News that Zimbabwe has captured dozens of baby elephants from the wild and plans to export them overseas ignited a firestorm of alarm in conservation circles, raising new questions about the policies that govern the trade of live elephants.
The elephants are reportedly headed to China, where they would most likely be held in zoos.
Revelations of the capture came to light late last month in a report by an activist group calledZimbabwe Conservation Task Force.
The task force alleges that China has “ordered” a number of baby elephants and other wild animals from Zimbabwe. Johnny Rodrigues, an activist who leads the group, says that at least 36 elephants have been captured, along with 10 lions and 10 sable antelopes.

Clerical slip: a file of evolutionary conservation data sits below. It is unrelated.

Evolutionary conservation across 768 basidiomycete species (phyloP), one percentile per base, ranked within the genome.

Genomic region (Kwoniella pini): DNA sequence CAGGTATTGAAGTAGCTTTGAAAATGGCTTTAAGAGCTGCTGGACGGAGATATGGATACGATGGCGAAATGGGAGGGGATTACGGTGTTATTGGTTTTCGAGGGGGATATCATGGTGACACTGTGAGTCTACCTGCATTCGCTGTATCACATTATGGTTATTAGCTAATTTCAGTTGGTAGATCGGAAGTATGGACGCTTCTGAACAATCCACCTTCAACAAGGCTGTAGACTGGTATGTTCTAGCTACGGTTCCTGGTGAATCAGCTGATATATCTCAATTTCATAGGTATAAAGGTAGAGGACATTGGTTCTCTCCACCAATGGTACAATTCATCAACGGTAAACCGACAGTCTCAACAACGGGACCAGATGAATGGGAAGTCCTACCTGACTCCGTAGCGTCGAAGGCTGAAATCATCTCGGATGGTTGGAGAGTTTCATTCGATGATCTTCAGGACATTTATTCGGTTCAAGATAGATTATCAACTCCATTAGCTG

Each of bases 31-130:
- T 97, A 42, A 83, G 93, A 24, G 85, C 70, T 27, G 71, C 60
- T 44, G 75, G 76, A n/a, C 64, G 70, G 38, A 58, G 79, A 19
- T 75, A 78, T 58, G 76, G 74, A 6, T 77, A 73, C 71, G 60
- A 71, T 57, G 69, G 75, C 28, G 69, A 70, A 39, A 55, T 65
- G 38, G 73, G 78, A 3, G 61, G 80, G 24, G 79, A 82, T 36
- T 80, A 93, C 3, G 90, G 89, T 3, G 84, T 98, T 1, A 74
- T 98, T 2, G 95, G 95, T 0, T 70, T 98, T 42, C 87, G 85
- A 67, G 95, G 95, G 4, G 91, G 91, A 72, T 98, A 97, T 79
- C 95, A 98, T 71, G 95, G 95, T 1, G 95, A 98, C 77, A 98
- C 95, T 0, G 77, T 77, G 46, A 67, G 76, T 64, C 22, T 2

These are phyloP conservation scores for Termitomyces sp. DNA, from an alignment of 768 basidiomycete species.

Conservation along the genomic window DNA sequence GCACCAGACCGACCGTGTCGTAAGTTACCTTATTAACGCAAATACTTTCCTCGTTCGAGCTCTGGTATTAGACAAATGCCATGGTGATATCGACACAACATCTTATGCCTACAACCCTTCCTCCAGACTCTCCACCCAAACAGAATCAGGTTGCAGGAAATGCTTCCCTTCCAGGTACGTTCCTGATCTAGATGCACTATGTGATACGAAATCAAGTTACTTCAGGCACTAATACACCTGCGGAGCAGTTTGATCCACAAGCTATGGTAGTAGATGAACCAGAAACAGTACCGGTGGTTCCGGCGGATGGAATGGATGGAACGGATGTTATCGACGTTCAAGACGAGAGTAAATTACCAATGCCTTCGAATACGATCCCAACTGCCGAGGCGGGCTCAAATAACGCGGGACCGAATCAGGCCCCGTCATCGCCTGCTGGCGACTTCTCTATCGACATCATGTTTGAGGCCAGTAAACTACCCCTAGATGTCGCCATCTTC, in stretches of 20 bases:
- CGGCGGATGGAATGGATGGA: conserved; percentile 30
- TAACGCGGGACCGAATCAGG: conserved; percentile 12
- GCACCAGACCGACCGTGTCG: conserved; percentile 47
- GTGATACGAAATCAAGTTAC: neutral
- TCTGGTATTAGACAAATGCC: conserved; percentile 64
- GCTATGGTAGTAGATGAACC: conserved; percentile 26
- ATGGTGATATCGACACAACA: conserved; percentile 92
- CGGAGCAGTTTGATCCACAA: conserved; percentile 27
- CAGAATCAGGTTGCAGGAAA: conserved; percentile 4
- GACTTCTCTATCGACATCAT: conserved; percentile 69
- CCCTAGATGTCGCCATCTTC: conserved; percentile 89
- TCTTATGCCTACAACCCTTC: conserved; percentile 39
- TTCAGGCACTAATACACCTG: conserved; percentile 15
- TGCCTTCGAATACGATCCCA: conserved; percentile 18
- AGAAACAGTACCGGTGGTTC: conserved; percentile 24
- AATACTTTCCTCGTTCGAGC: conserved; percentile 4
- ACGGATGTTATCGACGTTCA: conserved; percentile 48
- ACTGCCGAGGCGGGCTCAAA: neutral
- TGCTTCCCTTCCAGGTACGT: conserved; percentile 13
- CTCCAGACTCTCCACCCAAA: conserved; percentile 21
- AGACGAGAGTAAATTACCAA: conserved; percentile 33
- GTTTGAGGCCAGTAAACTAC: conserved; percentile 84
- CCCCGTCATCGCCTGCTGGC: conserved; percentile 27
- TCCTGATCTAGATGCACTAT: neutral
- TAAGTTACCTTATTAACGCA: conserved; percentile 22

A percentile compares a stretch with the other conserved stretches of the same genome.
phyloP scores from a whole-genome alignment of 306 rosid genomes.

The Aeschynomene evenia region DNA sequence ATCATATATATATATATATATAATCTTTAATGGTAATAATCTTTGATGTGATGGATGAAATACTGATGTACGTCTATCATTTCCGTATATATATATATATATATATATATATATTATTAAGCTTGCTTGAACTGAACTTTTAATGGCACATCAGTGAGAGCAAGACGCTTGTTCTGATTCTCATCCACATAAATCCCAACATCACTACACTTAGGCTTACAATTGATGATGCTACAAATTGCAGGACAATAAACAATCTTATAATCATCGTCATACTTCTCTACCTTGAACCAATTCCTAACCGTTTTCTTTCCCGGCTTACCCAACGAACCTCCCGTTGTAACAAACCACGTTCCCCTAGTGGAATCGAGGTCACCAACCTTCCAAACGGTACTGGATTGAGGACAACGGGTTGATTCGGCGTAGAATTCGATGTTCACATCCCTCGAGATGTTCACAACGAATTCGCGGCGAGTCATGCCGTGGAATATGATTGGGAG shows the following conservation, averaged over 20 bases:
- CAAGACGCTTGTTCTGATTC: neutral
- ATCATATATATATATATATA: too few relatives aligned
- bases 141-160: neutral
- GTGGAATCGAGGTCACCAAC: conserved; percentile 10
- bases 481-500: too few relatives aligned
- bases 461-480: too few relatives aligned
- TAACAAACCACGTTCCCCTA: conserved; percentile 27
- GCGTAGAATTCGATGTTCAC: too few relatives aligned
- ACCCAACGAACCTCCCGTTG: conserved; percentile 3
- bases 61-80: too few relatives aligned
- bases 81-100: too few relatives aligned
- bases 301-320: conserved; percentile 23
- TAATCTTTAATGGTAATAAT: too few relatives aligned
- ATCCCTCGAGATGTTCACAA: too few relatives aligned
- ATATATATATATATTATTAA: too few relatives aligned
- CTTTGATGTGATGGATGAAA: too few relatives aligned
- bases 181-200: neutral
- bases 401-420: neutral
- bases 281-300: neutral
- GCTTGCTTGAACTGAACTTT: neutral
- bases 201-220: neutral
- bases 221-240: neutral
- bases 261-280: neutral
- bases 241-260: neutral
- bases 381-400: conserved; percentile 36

The elephants are allegedly between two-and-a-half and five years old, a highly vulnerable time in their lives, when separation from their mothers is known to be emotionally traumatic and physically dangerous.
In a Radio Dialogue interview and in a Telegraph article, Zimbabwe officials confirmed the capture of elephants but claimed that the elephants would be shipped to the United Arab Emirates (UAE), not China, adding confusion to an already mysterious situation.